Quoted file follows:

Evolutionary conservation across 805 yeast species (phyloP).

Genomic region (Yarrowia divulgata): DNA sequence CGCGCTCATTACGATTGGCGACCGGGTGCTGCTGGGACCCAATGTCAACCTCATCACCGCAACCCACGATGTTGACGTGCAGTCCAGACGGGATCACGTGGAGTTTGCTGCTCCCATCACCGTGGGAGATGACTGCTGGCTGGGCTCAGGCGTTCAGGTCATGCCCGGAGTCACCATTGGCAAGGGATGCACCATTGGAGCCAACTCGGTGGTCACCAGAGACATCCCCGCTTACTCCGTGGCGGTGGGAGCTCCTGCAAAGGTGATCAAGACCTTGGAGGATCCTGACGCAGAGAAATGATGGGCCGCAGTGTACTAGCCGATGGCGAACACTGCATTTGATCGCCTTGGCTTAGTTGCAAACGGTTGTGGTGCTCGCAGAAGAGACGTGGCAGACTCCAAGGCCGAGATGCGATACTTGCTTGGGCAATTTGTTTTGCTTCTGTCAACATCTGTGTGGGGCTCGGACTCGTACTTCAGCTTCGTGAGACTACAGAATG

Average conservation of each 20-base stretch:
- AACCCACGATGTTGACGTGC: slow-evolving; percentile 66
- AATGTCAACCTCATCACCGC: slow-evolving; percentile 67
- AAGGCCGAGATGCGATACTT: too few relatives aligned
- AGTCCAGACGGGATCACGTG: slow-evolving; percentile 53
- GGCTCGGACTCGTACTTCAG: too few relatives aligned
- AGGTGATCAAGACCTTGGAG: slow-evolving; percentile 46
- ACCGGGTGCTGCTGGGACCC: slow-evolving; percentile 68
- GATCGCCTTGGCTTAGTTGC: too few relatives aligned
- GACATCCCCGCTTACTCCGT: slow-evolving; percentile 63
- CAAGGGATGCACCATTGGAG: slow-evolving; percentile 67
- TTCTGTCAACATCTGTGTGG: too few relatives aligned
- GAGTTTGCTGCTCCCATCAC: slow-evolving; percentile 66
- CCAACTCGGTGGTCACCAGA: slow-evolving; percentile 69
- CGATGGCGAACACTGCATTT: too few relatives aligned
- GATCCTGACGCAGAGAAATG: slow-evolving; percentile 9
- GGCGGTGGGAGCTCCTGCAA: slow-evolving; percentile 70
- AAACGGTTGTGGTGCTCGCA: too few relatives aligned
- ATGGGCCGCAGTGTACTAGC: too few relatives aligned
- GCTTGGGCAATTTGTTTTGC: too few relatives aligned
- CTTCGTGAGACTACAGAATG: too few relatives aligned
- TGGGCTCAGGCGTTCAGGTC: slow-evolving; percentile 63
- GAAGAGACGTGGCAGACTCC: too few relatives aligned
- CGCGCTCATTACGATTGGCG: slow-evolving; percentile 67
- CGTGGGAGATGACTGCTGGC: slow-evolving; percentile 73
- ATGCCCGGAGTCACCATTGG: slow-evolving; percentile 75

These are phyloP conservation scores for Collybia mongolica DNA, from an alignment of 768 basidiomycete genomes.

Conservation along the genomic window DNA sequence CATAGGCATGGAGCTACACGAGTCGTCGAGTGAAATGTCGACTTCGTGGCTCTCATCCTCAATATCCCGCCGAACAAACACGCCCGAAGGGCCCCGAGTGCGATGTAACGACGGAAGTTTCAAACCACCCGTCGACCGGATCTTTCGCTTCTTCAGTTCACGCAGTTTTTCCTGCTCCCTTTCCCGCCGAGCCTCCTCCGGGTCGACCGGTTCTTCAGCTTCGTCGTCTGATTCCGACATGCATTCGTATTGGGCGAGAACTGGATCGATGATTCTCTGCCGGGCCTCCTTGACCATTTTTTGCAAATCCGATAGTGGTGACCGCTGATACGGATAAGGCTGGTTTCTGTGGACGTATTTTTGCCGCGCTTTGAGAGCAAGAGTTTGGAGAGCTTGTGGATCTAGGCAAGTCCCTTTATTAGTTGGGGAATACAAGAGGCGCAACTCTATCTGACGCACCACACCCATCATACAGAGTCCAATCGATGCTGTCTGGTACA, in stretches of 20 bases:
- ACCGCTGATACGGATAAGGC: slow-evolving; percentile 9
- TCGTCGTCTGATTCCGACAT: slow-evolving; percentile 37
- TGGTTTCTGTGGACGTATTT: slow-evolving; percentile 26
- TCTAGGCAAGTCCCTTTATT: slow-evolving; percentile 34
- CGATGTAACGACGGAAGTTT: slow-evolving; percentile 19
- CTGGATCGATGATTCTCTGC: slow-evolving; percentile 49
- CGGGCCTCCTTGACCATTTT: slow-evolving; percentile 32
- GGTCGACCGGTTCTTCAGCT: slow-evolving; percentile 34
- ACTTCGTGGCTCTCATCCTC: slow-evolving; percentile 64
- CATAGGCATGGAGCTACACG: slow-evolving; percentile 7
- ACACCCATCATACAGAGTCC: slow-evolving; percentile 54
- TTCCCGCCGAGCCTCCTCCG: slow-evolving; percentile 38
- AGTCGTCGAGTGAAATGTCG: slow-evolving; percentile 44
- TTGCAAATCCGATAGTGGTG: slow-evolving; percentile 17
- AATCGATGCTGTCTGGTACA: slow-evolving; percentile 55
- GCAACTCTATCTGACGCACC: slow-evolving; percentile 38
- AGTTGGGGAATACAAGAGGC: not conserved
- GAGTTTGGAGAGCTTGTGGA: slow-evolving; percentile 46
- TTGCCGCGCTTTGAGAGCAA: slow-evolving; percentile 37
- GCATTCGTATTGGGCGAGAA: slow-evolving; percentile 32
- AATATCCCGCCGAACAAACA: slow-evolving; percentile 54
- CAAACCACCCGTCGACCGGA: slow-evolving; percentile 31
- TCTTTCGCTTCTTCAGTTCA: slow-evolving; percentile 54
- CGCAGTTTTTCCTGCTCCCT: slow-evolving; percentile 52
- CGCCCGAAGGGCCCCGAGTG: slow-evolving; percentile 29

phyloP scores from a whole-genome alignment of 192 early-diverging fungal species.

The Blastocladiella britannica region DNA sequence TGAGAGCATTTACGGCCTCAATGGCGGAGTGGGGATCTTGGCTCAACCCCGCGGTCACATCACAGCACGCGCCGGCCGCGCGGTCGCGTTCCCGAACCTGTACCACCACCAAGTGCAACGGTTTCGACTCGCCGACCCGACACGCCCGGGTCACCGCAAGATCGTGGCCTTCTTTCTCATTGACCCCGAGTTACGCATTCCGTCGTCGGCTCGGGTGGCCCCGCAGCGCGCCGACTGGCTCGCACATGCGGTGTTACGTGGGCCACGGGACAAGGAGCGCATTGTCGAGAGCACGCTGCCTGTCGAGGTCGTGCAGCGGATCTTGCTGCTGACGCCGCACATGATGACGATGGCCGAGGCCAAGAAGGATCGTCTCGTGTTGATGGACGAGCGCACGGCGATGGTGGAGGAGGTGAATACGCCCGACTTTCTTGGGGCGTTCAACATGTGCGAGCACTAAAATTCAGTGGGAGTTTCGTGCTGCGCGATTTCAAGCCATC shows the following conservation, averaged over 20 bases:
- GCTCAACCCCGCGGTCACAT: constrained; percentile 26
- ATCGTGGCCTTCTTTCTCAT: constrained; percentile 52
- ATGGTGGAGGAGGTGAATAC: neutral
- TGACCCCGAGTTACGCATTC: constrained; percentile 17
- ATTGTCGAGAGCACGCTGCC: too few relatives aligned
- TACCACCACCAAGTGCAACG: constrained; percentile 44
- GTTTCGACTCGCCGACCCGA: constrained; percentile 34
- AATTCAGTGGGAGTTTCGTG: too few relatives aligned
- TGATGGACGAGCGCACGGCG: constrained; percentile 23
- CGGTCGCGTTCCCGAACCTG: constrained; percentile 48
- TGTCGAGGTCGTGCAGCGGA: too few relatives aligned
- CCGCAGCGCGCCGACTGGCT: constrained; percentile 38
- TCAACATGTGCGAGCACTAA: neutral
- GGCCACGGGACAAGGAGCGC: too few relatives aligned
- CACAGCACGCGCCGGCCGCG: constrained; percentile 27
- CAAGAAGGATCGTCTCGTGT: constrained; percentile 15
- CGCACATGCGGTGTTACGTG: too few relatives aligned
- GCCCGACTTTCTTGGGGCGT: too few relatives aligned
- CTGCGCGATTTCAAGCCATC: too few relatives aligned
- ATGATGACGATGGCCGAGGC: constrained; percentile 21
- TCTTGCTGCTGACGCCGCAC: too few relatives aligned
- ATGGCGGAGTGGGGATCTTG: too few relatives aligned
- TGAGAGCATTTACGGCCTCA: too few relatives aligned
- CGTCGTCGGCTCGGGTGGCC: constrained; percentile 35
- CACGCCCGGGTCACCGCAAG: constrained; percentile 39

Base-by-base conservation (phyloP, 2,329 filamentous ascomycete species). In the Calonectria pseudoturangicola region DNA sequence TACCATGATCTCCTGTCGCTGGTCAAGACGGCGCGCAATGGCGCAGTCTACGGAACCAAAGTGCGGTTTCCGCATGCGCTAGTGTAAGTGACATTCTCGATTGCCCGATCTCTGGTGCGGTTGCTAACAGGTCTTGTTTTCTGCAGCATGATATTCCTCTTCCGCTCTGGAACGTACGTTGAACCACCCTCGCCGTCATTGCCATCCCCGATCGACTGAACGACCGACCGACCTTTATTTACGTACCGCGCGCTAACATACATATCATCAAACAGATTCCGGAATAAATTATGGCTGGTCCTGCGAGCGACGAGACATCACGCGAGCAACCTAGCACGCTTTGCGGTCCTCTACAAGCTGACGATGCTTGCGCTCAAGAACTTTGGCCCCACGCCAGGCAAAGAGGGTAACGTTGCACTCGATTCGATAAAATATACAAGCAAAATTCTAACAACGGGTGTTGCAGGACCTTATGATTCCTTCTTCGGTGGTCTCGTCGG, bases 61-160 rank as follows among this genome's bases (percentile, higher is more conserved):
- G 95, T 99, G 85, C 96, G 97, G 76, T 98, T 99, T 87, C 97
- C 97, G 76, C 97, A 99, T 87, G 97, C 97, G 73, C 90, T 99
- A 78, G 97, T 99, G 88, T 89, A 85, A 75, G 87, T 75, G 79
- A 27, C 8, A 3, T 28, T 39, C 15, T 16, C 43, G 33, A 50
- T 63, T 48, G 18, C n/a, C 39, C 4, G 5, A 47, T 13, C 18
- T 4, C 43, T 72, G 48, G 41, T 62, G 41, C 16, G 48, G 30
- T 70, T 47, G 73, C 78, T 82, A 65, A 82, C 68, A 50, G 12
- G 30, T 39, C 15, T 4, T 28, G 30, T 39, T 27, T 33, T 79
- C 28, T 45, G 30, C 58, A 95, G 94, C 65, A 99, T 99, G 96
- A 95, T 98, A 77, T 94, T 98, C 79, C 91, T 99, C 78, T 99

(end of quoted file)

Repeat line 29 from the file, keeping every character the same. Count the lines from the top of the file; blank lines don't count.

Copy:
These are phyloP conservation scores for Collybia mongolica DNA, from an alignment of 768 basidiomycete genomes.